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NASA Hubble Space Telescope Discover Light-Bending Worlds With Two Suns

Sep 23, 2016 04:03 AM EDT

The Hubble Space Telescope is man's eye that peeks into the heart of the universe. With the innovative scientific equipment Hubble is using as well as new and advanced technology, it was able to discover rare systems in the galaxy where two suns orbit light-bending worlds.

Based on Hubble's observation, astronomers were able to identify a distant planet that oddly orbits not one but two stars. It's warping of "spacetime" has also been confirmed by project scientists manning the NASA/ESA Hubble Space Telescope. The distant planet was identified due to its behavior called "microlensing" when a light is bent due to a disturbance by an object's gravitational field. Microlensing has already been observed as early as 2007, however, this is the first time a planet that orbits two Suns, also known as "circumbinary" planet was confirmed by following the microlensing or light-bending activity.

The circumbinary planet is not a natural occurrence because most exoplanets in the universe usually orbit just one star. NASA's Kepler mission tracked the transit system to detect circumbinary instead of microlensing. But aside from the rarity of the method used, experts say that the latest discovered planet is very unusual.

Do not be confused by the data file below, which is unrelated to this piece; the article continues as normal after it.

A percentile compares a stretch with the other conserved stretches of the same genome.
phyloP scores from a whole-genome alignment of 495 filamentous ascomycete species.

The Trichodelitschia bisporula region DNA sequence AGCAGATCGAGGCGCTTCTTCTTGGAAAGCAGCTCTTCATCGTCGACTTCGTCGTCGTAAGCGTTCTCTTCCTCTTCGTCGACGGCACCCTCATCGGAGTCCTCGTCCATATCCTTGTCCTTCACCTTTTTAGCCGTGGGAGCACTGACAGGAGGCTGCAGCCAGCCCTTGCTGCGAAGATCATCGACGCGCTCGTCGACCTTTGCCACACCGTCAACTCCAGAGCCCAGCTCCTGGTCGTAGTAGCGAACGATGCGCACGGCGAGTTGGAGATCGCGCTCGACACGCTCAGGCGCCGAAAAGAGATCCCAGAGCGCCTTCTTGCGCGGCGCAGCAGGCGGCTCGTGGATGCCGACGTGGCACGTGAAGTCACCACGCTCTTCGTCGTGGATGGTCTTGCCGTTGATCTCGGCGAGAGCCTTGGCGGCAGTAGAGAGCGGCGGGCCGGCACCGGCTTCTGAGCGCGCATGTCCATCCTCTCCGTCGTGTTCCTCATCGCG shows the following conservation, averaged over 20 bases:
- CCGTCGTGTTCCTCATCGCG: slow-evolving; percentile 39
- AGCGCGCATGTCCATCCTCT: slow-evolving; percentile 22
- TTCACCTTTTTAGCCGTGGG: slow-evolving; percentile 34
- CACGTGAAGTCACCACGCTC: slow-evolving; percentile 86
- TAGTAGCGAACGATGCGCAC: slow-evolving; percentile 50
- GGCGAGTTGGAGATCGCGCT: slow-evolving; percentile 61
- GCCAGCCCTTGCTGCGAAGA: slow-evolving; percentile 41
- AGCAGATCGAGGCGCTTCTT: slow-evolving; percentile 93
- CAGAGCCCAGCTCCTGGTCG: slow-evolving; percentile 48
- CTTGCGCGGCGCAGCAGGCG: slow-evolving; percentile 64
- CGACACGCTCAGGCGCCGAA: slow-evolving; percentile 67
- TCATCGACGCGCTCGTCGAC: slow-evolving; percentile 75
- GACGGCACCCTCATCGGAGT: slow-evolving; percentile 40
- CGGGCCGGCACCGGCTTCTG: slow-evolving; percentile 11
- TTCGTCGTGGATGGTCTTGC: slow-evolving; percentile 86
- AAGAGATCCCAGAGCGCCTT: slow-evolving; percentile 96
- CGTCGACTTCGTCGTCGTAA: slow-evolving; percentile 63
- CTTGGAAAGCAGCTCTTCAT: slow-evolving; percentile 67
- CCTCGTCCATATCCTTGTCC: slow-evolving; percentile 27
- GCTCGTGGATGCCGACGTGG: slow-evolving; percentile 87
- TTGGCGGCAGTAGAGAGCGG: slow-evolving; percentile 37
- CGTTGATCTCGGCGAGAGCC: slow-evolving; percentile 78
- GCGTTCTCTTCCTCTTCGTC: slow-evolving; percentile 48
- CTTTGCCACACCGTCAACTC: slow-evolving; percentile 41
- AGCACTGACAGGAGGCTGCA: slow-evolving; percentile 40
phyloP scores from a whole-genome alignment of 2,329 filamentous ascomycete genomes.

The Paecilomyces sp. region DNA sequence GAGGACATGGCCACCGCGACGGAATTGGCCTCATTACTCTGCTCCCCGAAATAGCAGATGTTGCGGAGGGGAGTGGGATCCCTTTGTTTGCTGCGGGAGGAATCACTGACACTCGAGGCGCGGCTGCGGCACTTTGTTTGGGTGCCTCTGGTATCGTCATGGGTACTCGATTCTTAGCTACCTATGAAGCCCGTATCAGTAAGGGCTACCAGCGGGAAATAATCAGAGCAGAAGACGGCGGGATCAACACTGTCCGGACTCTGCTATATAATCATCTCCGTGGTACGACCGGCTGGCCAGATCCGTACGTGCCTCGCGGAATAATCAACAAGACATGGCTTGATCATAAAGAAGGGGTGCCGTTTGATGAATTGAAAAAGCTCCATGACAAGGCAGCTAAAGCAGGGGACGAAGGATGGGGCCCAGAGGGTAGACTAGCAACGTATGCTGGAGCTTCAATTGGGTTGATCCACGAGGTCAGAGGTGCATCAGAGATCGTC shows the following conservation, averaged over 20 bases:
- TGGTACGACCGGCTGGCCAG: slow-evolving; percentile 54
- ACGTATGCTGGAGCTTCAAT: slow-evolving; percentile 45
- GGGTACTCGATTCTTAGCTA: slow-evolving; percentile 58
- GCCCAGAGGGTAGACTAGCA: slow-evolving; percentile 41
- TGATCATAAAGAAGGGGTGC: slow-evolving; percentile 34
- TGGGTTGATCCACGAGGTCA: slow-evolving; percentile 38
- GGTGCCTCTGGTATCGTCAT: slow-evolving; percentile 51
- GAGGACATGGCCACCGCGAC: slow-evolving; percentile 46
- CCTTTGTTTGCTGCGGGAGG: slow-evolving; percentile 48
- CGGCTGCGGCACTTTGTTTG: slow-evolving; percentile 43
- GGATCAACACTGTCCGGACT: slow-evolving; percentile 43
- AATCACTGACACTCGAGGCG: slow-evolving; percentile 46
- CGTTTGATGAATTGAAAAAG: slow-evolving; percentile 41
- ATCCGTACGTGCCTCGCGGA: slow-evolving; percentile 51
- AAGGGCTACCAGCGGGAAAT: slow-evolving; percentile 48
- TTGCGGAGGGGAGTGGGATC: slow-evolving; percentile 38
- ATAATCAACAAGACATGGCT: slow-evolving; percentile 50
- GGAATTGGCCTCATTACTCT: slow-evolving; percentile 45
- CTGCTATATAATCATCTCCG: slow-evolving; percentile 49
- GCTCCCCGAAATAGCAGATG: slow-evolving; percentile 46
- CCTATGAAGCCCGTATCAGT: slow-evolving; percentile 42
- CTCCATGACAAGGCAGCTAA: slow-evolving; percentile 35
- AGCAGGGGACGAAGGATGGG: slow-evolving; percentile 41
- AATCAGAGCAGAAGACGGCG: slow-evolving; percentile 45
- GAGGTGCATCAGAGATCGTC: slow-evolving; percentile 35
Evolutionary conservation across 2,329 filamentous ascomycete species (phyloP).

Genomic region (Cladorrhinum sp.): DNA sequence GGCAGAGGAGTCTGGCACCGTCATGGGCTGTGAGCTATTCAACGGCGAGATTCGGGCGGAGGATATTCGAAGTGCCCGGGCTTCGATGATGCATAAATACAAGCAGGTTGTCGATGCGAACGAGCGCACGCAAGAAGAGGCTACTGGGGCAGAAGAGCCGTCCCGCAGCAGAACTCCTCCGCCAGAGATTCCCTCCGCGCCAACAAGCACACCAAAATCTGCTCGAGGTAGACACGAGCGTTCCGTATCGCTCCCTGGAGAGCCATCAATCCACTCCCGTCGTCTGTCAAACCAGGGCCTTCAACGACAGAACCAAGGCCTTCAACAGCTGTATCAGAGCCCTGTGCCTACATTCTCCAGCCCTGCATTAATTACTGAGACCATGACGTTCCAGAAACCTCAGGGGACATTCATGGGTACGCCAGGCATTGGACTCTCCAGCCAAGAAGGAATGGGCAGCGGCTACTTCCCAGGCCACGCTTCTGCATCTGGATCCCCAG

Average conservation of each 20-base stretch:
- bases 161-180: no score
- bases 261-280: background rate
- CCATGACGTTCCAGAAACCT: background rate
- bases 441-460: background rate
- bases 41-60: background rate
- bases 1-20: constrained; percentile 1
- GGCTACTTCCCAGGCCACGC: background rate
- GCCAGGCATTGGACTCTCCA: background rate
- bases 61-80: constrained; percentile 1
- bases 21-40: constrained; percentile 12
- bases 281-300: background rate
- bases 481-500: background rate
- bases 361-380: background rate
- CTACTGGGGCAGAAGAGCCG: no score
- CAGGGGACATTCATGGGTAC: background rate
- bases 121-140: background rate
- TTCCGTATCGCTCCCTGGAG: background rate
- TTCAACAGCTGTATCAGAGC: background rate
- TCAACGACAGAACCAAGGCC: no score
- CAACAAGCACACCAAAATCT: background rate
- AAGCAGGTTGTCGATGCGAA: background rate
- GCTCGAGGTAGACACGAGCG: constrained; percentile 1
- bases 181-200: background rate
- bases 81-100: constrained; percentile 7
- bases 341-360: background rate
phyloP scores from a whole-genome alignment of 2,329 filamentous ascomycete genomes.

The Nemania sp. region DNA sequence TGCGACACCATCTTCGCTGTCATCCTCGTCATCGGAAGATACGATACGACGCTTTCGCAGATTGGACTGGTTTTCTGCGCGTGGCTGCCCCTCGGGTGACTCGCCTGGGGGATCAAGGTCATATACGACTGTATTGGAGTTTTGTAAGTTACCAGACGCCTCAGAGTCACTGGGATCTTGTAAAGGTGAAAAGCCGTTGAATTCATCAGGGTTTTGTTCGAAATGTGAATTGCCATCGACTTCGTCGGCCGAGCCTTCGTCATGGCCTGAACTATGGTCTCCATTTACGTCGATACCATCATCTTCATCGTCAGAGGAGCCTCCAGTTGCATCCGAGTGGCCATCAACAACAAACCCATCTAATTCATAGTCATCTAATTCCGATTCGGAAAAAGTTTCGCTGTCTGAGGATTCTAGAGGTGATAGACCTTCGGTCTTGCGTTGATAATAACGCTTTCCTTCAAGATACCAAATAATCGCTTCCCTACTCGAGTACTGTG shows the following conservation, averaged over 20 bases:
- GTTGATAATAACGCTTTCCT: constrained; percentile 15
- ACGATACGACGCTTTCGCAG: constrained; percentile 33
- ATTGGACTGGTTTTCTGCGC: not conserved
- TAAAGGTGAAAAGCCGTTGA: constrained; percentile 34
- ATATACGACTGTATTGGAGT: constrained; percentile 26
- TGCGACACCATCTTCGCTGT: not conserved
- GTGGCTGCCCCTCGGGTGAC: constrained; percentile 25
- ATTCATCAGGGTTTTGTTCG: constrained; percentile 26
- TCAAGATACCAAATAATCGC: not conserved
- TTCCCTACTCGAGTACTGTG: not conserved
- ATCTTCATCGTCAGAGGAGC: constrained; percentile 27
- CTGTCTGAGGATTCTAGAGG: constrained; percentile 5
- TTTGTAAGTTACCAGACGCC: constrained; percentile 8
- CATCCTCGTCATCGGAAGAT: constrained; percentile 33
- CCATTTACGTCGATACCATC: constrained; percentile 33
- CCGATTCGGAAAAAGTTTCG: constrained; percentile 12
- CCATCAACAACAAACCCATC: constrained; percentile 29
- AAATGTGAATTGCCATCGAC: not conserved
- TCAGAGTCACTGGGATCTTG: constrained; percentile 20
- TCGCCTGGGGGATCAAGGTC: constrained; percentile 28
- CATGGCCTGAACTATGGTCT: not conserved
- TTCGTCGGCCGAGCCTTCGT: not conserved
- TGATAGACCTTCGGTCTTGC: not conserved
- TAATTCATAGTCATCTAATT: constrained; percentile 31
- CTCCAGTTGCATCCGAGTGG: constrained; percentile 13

This newly discovered planet, however, is very unusual. "The exoplanet was observed as a microlensing event in 2007. A detailed analysis revealed a third lensing body in addition to the star and planet that were quite obvious from the data," David Bennett from the NASA Goddard Space Flight Center, USA, lead author of the study said in a press release.

The detected event is called OGLE-2007-BLG-349 and was identified during the Optical Gravitational Lensing Experiment (OGLE) based on the observation on "small distortions" of spacetime. Stars and exoplanets cause the distortions, in the same manner, that Einstein had predicted in his very own theory of General Relativity.

However, further analysis is required as OGLE is incapable of confirming the other details of OGLE-2007-BLG by itself, like the nature of the third and unknown lensing body. Experts suggest using models to further explain the distortions and light curves. Data from Hubble Space Telescope is vital in helping experts to detect circumbinary planets.

"OGLE has detected over 17 ,000 microlensing events, but this is the first time such an event has been caused by a circumbinary planetary system," explains Andrzej Udalski from the University of Warsaw, Poland, co-author of the study.

This process allowed scientist to conclude that although Kepler is capable of detecting circumbinary, using OGLE and Hubble to detect microlensing enable experts to identify circumbinary planets at far distances from their stars.

This pioneering discovery suggests some intriguing possibilities. While Kepler is more likely to detect planets with small orbits -- and indeed all the circumbinary planets it discovered are very close to the lower limit of a stable orbit -- microlensing allows planets to be found at distances far from their host stars.


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